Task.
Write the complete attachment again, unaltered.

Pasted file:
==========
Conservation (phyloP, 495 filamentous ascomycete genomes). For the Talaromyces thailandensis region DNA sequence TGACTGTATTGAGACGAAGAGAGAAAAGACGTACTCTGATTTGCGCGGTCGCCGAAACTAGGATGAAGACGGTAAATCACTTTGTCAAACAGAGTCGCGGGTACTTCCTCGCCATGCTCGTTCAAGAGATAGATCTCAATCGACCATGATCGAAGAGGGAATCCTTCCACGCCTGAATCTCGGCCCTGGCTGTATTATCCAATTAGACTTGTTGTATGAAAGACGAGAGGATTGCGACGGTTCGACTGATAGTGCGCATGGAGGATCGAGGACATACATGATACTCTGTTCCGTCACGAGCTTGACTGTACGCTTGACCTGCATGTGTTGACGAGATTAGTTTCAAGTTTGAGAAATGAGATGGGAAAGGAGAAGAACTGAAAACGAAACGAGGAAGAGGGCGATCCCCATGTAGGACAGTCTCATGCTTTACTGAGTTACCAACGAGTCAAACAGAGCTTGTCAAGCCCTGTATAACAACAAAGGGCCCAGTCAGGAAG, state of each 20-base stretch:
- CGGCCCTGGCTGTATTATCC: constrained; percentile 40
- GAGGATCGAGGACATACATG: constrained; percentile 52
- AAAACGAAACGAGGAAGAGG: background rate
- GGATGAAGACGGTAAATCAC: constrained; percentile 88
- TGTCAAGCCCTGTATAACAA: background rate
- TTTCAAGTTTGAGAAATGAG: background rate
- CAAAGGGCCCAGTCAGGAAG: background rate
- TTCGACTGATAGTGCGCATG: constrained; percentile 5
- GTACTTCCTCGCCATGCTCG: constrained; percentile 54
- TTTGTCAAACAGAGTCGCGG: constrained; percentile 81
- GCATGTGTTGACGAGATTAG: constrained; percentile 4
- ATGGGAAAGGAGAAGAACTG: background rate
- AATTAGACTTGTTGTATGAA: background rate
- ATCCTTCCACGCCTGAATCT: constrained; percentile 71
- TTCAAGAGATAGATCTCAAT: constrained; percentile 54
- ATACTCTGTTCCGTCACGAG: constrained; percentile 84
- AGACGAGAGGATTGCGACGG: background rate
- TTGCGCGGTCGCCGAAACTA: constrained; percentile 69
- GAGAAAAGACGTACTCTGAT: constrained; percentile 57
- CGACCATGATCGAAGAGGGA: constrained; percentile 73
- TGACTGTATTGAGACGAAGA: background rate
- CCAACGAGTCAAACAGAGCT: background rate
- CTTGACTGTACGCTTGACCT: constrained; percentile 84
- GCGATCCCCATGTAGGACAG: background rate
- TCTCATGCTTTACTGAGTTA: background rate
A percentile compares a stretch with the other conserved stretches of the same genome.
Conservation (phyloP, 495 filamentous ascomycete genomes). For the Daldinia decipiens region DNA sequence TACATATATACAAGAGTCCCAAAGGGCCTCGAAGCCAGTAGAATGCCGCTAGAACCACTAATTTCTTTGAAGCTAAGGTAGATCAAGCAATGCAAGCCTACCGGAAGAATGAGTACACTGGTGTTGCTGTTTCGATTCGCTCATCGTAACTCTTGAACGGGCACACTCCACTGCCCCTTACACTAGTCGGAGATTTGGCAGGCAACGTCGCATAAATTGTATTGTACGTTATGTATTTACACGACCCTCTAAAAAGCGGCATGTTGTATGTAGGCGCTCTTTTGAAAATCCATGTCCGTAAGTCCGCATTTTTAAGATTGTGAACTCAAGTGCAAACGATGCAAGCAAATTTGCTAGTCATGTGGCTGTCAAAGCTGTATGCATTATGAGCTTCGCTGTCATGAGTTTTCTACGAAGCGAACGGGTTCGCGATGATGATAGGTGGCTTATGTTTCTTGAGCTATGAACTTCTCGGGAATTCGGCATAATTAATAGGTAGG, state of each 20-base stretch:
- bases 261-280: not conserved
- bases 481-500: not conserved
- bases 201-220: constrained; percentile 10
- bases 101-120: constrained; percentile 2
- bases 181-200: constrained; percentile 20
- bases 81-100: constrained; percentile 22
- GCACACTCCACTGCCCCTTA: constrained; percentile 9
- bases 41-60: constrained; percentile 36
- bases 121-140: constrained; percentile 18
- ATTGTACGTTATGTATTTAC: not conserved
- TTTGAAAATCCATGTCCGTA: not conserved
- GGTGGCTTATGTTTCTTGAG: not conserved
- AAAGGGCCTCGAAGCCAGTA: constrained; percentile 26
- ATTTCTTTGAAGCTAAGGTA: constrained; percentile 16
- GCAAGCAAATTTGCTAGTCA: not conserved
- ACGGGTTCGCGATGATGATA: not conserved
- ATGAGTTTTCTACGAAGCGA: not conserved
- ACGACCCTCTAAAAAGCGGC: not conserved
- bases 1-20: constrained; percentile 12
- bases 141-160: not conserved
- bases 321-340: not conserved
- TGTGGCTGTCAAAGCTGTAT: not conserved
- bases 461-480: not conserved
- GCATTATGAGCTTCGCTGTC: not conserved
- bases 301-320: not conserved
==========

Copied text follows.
Conservation (phyloP, 495 filamentous ascomycete genomes). For the Talaromyces thailandensis region DNA sequence TGACTGTATTGAGACGAAGAGAGAAAAGACGTACTCTGATTTGCGCGGTCGCCGAAACTAGGATGAAGACGGTAAATCACTTTGTCAAACAGAGTCGCGGGTACTTCCTCGCCATGCTCGTTCAAGAGATAGATCTCAATCGACCATGATCGAAGAGGGAATCCTTCCACGCCTGAATCTCGGCCCTGGCTGTATTATCCAATTAGACTTGTTGTATGAAAGACGAGAGGATTGCGACGGTTCGACTGATAGTGCGCATGGAGGATCGAGGACATACATGATACTCTGTTCCGTCACGAGCTTGACTGTACGCTTGACCTGCATGTGTTGACGAGATTAGTTTCAAGTTTGAGAAATGAGATGGGAAAGGAGAAGAACTGAAAACGAAACGAGGAAGAGGGCGATCCCCATGTAGGACAGTCTCATGCTTTACTGAGTTACCAACGAGTCAAACAGAGCTTGTCAAGCCCTGTATAACAACAAAGGGCCCAGTCAGGAAG, state of each 20-base stretch:
- CGGCCCTGGCTGTATTATCC: constrained; percentile 40
- GAGGATCGAGGACATACATG: constrained; percentile 52
- AAAACGAAACGAGGAAGAGG: background rate
- GGATGAAGACGGTAAATCAC: constrained; percentile 88
- TGTCAAGCCCTGTATAACAA: background rate
- TTTCAAGTTTGAGAAATGAG: background rate
- CAAAGGGCCCAGTCAGGAAG: background rate
- TTCGACTGATAGTGCGCATG: constrained; percentile 5
- GTACTTCCTCGCCATGCTCG: constrained; percentile 54
- TTTGTCAAACAGAGTCGCGG: constrained; percentile 81
- GCATGTGTTGACGAGATTAG: constrained; percentile 4
- ATGGGAAAGGAGAAGAACTG: background rate
- AATTAGACTTGTTGTATGAA: background rate
- ATCCTTCCACGCCTGAATCT: constrained; percentile 71
- TTCAAGAGATAGATCTCAAT: constrained; percentile 54
- ATACTCTGTTCCGTCACGAG: constrained; percentile 84
- AGACGAGAGGATTGCGACGG: background rate
- TTGCGCGGTCGCCGAAACTA: constrained; percentile 69
- GAGAAAAGACGTACTCTGAT: constrained; percentile 57
- CGACCATGATCGAAGAGGGA: constrained; percentile 73
- TGACTGTATTGAGACGAAGA: background rate
- CCAACGAGTCAAACAGAGCT: background rate
- CTTGACTGTACGCTTGACCT: constrained; percentile 84
- GCGATCCCCATGTAGGACAG: background rate
- TCTCATGCTTTACTGAGTTA: background rate
A percentile compares a stretch with the other conserved stretches of the same genome.
Conservation (phyloP, 495 filamentous ascomycete genomes). For the Daldinia decipiens region DNA sequence TACATATATACAAGAGTCCCAAAGGGCCTCGAAGCCAGTAGAATGCCGCTAGAACCACTAATTTCTTTGAAGCTAAGGTAGATCAAGCAATGCAAGCCTACCGGAAGAATGAGTACACTGGTGTTGCTGTTTCGATTCGCTCATCGTAACTCTTGAACGGGCACACTCCACTGCCCCTTACACTAGTCGGAGATTTGGCAGGCAACGTCGCATAAATTGTATTGTACGTTATGTATTTACACGACCCTCTAAAAAGCGGCATGTTGTATGTAGGCGCTCTTTTGAAAATCCATGTCCGTAAGTCCGCATTTTTAAGATTGTGAACTCAAGTGCAAACGATGCAAGCAAATTTGCTAGTCATGTGGCTGTCAAAGCTGTATGCATTATGAGCTTCGCTGTCATGAGTTTTCTACGAAGCGAACGGGTTCGCGATGATGATAGGTGGCTTATGTTTCTTGAGCTATGAACTTCTCGGGAATTCGGCATAATTAATAGGTAGG, state of each 20-base stretch:
- bases 261-280: not conserved
- bases 481-500: not conserved
- bases 201-220: constrained; percentile 10
- bases 101-120: constrained; percentile 2
- bases 181-200: constrained; percentile 20
- bases 81-100: constrained; percentile 22
- GCACACTCCACTGCCCCTTA: constrained; percentile 9
- bases 41-60: constrained; percentile 36
- bases 121-140: constrained; percentile 18
- ATTGTACGTTATGTATTTAC: not conserved
- TTTGAAAATCCATGTCCGTA: not conserved
- GGTGGCTTATGTTTCTTGAG: not conserved
- AAAGGGCCTCGAAGCCAGTA: constrained; percentile 26
- ATTTCTTTGAAGCTAAGGTA: constrained; percentile 16
- GCAAGCAAATTTGCTAGTCA: not conserved
- ACGGGTTCGCGATGATGATA: not conserved
- ATGAGTTTTCTACGAAGCGA: not conserved
- ACGACCCTCTAAAAAGCGGC: not conserved
- bases 1-20: constrained; percentile 12
- bases 141-160: not conserved
- bases 321-340: not conserved
- TGTGGCTGTCAAAGCTGTAT: not conserved
- bases 461-480: not conserved
- GCATTATGAGCTTCGCTGTC: not conserved
- bases 301-320: not conserved